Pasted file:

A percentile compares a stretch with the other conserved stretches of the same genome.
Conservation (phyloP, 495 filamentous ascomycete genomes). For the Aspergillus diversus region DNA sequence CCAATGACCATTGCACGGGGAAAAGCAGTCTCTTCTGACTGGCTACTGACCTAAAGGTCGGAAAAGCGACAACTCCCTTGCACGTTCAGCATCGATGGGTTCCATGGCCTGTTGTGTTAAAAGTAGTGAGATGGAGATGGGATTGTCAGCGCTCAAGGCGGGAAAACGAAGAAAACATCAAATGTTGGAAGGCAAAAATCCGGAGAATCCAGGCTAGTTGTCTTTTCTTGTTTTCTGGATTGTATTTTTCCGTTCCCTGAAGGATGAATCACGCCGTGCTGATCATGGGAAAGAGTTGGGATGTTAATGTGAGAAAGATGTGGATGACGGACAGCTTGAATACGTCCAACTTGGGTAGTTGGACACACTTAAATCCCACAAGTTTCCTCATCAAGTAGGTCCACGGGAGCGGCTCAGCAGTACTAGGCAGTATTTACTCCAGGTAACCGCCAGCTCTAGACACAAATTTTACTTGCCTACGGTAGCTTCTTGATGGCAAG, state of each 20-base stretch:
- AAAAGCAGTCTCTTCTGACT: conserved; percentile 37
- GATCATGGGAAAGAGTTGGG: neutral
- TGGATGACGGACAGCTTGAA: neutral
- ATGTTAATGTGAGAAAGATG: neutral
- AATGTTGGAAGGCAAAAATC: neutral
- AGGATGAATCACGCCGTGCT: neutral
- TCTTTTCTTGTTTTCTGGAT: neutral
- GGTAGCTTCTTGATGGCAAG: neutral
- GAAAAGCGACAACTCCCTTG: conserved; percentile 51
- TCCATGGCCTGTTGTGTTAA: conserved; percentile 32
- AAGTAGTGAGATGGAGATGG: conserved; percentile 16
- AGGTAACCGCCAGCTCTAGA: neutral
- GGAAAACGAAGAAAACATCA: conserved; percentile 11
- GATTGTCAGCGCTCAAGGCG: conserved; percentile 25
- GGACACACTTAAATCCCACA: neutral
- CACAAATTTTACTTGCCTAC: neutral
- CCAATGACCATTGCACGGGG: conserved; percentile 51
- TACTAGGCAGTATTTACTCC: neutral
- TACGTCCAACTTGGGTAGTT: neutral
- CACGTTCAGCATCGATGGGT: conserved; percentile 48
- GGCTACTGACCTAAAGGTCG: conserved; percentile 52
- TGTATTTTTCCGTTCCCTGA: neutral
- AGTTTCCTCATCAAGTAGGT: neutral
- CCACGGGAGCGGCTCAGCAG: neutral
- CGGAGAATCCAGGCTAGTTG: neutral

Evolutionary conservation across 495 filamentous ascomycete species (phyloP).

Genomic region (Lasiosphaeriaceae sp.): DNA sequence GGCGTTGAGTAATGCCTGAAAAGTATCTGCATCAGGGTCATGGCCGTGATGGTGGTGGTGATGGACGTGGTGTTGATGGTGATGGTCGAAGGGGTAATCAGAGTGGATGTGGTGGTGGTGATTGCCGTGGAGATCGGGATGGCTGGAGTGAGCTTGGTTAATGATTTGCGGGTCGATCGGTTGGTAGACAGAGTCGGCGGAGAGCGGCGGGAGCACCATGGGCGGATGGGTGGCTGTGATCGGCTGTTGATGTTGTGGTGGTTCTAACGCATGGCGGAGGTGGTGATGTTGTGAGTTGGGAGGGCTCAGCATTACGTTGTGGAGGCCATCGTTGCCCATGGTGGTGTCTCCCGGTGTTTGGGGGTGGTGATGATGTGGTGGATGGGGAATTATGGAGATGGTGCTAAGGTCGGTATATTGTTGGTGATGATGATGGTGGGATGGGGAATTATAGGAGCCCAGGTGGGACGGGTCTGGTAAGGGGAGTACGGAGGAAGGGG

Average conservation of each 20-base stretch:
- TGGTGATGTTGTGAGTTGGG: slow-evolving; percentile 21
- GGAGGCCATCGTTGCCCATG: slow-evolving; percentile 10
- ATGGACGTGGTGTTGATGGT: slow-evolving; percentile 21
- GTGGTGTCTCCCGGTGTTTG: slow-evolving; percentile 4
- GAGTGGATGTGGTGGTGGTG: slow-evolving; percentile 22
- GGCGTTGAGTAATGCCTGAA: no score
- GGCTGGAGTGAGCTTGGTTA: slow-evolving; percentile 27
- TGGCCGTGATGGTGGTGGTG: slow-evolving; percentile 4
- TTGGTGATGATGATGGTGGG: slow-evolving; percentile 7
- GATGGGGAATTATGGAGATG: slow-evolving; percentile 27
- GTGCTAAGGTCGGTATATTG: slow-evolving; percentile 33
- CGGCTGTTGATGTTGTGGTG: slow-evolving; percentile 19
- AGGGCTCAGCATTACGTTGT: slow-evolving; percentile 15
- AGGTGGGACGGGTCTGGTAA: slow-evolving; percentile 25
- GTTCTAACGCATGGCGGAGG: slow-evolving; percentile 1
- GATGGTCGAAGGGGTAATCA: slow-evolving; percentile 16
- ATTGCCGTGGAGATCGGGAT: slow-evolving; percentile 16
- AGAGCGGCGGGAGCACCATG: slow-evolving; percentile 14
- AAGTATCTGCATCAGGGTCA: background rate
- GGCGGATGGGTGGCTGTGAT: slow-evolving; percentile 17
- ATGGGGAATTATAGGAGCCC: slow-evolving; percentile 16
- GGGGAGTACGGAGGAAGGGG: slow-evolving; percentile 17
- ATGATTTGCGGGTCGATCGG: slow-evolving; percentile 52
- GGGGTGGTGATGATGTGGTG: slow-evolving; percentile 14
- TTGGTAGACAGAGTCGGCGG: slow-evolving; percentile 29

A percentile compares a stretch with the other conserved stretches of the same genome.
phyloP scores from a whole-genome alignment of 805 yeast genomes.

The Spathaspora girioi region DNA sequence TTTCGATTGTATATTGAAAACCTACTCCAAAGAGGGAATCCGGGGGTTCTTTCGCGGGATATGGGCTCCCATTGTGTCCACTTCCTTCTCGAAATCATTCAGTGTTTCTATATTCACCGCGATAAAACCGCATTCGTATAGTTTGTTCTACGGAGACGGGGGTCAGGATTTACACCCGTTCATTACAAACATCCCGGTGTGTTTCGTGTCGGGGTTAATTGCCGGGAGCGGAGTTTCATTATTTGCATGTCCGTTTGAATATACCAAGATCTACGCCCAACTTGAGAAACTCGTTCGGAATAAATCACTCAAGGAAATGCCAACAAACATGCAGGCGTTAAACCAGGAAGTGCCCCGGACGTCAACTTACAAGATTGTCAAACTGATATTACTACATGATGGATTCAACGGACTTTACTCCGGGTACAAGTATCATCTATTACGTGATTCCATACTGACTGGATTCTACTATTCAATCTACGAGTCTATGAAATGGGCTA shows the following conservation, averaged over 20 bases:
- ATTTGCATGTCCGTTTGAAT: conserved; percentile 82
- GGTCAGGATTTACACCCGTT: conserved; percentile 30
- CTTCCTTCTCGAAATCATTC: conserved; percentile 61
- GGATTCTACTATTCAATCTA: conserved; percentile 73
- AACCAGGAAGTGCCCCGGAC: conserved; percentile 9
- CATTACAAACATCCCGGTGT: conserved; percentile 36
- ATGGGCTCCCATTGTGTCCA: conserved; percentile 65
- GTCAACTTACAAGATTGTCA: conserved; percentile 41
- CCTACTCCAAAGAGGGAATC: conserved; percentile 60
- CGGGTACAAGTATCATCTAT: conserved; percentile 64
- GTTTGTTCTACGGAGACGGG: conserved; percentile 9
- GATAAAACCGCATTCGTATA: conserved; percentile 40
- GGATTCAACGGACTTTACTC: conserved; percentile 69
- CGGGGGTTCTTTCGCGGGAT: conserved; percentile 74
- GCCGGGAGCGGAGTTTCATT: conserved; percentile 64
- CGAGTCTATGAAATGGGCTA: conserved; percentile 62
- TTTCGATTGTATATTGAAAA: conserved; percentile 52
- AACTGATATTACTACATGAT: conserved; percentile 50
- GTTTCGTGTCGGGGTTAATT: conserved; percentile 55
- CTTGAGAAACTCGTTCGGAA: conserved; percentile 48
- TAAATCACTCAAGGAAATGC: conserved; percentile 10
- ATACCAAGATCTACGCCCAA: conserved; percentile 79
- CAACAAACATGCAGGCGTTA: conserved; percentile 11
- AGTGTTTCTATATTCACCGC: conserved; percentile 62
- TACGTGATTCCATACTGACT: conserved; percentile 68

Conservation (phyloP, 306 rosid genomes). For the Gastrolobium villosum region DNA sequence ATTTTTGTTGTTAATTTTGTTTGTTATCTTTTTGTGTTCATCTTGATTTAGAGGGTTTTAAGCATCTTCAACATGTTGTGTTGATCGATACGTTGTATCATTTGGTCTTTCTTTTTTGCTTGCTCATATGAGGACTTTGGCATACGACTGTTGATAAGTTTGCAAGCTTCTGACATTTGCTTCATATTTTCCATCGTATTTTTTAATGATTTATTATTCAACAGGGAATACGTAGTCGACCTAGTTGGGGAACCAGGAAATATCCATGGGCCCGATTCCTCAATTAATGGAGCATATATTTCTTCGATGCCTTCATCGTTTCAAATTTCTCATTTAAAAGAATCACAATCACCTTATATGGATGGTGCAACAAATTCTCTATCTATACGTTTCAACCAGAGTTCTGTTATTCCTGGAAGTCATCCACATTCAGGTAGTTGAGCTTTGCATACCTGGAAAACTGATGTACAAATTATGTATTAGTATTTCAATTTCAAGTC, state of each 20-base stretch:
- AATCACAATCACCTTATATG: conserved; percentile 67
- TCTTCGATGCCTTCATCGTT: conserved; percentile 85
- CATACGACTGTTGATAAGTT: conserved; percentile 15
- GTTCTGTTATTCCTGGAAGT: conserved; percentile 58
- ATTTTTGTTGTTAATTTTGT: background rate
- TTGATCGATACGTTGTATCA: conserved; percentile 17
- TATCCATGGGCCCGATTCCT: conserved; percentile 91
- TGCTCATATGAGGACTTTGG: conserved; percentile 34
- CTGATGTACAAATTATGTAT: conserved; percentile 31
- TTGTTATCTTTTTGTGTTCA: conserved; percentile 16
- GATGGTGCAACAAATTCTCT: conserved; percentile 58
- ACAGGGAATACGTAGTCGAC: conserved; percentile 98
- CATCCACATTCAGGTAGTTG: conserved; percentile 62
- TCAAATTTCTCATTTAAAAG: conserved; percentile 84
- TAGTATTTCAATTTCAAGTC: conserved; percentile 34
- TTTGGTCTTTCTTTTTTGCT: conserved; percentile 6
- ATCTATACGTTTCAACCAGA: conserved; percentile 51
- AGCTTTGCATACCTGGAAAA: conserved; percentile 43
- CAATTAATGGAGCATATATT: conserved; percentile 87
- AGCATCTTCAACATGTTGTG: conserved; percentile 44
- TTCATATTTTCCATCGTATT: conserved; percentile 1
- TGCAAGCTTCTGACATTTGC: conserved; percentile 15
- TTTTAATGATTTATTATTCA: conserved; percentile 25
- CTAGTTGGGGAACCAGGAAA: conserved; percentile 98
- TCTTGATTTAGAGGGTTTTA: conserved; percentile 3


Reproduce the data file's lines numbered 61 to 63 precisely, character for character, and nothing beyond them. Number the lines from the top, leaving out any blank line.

- CTTCCTTCTCGAAATCATTC: conserved; percentile 61
- GGATTCTACTATTCAATCTA: conserved; percentile 73
- AACCAGGAAGTGCCCCGGAC: conserved; percentile 9